The motor comes with the ubiquitous red and black wire for its power feed, terminated by a pair of quasi-standard 40 amp Anderson powerpole connectors. Actually, the Andersons are kind of dated, with an XT90 (and particularly the anti-spark XT90S) being a much more common, reusable and weather resistant connection to your 48v or 52v battery. My kit from Luna Cycle came with another length of red/black wire, also terminated with a pair of Andersons on just one side and bare wires on the other. The point of this ‘pigtail’ is to connect to whatever your battery wants as a connector. Most likely that battery is going to have either another pair of Andersons attached to it, or a (hopefully female, for your sake) XT90S. You use the Anderson pigtail to connect to another pigtail that uses whatever your battery wants. Yes, this means you either need to a) solder or b) crimp together the two to make a proper connection. If you have no skills in this regard, you can probably find a pre-made cable somewhere for an exorbitant sum. Make sure it uses 8 or 10-gauge (thick!) wire.
(I Didn’t) Install the Gear Sensor
One way to trash your bike with a mid drive motor is to go hammer down on the throttle and then try to shift. The bike will shift alright, with about 1000w of power behind it. The sound that makes will tell you what a horrible thing you just did, and if you want to walk home some day with your snapped chain lying somewhere behind you on the ground, go right ahead and keep doing that.
There are many ways to keep this from happening. Most of them old-school techniques developed before gear sensors came into common use. Since I started riding before that time, and I already know you Don’t Do That by instinct, a gear sensor is optional for me. Also since I am lazy I didn’t feel like wiring it in. For others – especially for those new to mid drives, its probably best to use the sensor.
Here’s what you do:
Attach the gear sensor to the motor – its the yellow cable end. I am assuming you have one of the more modern BBSHDs and you don’t have to mess around with any sort of Y connector. So we’ll pretend that problem doesn’t exist.
Once the sensor is attached you now know where it can go on your frame. See where it will line up best with your rear shifter cable, because you are going to fit it inline into/onto the cable. So… pick your spot.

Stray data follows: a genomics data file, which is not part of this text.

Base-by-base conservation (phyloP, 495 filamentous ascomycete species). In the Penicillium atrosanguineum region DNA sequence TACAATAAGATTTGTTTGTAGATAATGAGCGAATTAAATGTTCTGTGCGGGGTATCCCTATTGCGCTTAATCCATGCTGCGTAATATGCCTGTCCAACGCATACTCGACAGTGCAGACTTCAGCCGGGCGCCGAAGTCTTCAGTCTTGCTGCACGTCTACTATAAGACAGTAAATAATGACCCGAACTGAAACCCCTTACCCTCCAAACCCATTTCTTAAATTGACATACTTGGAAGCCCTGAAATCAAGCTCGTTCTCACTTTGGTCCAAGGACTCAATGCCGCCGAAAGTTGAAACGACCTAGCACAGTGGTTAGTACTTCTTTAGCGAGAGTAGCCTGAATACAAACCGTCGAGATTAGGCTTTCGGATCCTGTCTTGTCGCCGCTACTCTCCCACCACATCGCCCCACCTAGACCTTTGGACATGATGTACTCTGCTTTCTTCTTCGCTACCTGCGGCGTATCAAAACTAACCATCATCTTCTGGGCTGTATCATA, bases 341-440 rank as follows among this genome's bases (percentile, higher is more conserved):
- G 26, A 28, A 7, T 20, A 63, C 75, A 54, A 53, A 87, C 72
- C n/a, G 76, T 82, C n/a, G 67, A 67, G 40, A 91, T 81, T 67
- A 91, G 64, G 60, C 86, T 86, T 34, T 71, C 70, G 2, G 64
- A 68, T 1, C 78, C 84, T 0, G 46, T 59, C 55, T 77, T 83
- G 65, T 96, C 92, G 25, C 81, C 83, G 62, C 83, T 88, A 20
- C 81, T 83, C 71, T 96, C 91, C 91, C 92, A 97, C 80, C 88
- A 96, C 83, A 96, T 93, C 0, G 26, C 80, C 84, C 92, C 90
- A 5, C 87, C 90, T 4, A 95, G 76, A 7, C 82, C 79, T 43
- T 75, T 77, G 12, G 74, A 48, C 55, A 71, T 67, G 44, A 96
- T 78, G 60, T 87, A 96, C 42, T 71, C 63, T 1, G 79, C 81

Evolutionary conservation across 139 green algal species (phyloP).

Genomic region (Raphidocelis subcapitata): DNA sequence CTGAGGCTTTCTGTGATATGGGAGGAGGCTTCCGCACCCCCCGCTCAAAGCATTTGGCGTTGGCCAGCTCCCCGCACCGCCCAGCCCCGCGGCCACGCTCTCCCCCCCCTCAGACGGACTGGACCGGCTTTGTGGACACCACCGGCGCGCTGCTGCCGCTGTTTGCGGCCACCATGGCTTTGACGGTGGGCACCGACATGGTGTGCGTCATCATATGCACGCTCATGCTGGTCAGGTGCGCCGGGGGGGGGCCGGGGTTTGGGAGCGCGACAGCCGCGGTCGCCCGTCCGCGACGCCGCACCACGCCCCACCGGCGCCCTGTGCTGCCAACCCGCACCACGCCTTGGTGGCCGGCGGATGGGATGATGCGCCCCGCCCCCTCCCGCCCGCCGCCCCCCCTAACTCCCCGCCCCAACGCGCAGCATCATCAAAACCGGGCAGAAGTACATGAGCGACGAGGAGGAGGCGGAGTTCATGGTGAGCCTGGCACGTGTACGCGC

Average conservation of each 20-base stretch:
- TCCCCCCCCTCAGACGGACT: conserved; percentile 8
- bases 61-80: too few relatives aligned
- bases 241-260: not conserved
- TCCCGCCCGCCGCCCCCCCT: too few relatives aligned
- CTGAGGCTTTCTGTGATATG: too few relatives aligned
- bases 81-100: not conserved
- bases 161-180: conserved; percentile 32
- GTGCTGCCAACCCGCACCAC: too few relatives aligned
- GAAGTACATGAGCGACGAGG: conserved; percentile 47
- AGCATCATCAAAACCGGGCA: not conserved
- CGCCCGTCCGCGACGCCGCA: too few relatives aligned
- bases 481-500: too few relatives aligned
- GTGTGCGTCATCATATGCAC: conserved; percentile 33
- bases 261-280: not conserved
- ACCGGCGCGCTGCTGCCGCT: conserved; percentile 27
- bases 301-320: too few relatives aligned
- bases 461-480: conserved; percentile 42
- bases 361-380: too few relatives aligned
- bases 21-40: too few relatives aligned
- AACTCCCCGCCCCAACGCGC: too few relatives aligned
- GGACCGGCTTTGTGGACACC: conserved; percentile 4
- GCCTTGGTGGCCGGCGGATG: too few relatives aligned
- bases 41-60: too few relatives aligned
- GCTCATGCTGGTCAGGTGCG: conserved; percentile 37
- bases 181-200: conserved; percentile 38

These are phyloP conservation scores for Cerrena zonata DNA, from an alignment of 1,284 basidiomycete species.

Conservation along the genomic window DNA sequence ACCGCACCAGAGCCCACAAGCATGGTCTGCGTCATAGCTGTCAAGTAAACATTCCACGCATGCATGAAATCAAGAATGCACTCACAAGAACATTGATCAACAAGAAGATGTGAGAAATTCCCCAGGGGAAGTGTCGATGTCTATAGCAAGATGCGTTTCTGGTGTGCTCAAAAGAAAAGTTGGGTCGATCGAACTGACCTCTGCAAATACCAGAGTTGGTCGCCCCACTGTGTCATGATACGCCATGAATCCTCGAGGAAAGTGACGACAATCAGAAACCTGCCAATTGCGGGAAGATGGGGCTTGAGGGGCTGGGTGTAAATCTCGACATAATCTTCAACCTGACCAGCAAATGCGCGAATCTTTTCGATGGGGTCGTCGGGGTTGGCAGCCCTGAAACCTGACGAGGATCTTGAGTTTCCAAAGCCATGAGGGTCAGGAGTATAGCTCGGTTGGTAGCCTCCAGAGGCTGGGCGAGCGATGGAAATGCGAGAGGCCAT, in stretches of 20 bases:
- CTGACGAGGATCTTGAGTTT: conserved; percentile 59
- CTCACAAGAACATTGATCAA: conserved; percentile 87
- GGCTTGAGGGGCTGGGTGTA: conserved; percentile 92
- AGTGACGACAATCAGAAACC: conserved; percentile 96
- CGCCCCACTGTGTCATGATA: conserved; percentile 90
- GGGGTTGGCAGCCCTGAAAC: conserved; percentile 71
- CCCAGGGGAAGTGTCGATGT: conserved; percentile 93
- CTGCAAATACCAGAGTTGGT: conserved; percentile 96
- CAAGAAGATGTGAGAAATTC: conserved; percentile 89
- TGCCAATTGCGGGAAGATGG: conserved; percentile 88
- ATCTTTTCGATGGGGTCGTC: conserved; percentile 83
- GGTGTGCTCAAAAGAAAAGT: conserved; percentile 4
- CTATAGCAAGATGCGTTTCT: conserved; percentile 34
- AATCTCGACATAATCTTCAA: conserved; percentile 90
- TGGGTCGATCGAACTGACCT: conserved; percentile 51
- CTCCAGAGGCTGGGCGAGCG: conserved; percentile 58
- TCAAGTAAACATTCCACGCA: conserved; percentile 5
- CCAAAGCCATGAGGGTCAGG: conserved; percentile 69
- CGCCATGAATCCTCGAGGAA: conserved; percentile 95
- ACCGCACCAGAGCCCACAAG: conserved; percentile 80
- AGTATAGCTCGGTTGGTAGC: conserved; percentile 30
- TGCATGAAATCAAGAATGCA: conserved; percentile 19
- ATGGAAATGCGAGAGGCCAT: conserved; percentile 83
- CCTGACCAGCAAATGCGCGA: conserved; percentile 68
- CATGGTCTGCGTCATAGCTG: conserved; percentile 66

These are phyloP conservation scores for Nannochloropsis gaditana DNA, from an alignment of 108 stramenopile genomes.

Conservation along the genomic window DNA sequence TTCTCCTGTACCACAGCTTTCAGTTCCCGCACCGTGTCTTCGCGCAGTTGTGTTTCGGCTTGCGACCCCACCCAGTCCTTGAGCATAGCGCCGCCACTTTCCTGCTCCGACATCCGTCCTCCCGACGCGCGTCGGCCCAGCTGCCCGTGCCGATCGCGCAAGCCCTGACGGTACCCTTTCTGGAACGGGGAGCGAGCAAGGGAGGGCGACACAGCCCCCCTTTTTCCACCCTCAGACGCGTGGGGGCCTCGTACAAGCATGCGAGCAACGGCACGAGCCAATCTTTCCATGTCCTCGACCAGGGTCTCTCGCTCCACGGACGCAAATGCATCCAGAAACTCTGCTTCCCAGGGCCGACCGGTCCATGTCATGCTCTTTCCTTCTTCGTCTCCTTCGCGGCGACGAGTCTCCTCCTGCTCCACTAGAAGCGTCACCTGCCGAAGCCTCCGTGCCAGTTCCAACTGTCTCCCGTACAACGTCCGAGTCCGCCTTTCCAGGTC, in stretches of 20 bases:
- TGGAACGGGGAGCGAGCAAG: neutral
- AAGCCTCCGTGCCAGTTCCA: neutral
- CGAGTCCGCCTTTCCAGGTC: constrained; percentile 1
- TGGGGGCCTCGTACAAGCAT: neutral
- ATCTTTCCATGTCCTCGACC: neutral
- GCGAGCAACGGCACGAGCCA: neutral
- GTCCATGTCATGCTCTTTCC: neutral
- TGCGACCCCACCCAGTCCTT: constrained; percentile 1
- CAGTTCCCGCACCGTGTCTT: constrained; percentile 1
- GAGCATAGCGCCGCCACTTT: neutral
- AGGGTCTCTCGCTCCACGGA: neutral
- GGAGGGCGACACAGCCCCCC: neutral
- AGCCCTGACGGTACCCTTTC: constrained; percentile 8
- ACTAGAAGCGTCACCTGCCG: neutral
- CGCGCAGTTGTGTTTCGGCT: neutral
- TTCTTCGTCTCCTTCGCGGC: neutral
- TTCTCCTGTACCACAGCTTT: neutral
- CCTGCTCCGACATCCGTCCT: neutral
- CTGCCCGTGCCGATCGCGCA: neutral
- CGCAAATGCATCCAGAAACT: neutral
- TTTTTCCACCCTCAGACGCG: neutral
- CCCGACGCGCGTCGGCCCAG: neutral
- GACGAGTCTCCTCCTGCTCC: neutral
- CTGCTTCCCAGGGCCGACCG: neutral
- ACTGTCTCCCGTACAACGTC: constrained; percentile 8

Disconnect your shifter cable from your derailleur and pull the shifter cable out of the housing. If you were following my prep steps above, you have already done this as I didn’t include a ‘replace the cable’ step there for this reason.
With the shifter cable out of the housing, cut the housing at the place where you intend to install the gear sensor. Place a shifter cable ferrule over each cut end of the now-separated cable.
Run the shifter cable down the housing until it exits the cable where you cut it. Push it out some more and then work it into the gear sensor, and out thru the other side. Once you have it thru the sensor, run it in to the back portion of the separated cable housing and all the way back down to the derailleur.
Cinch everything up so the sensor and the cable housing are all nice and snug against one another, and the now-inline sensor is placed as unobtrusively as possible.
Reattach the derailleur cable. Job done.
Optional: the gear sensor is nothing more than a little wheel inside of a box. It senses when the cable is moving – when your shifter and derailleur are pulling on it. As soon as the little wheel detects motion, it kills the motor and its torque for a split second. That lets you can shift – even under full throttle – safely. So… that little wheel can get crusted up with grit, and fail. Early designs were infamous for this. Modern ones seem to be free of the problem but be sure… spiral wrap that rascal in some silicone tape. That seals out any possible crud ingestion so it will work forever without maintenance.
A new sensor fresh out of the bag
I wrapped this sensor in silicone tape to make it crudproof
So, without the sensor here’s what I do instead: While pedaling I …
Stop pedaling and while not moving my feet
Click my shift (always just one gear)
Perform a single pedal rotation to make the shift happen (this is not enough to engage the motor with any worrisome level of torque) and stop pedaling. the motor will engage and spin a little further, completing the shift as part of its brief power up/power down.
Resume normal pedaling
That sounds like a lot but it takes about 2 seconds total. Other folks have perfected the use of a brake lever as a clutch. With some experience in the saddle, they can gently touch the brake lever just enough to activate the safety cutoff without also engaging the brakes. Then they shift and release the lever.
Sidebar: Magura MT5e ebike brakes have special levers that include a second hinge, mid-lever, that facilitates this brake-lever-touch cutoff method.
Wiring Harness Cable
A nice thing about the BBSHD is it has a single bundled cable that is meant to run up from the motor to the front of the bike, under the handlebars, where it splits off to connect up to the throttle, display and both brake safety cutoffs. As clean as you can get given the multiple connections. Just plug the harness cable into the motor, run it up and into the top rear of the bag, and out the hole in the front side. The remaining dangly bits will connect right up to what you stick on the handlebars shortly.
On the Handlebars: Display, Brake Levers and Throttle
These are pretty straightforward. Place them where convenient for you, connect the color-coded plugs and job done.
Thats it! You’re done. I can guarantee you this: It takes more time to write this article than it does to install the motor. I think all in I needed only a couple of hours for the motor part, not counting all the extra work I made for myself swapping out everything else on the bike.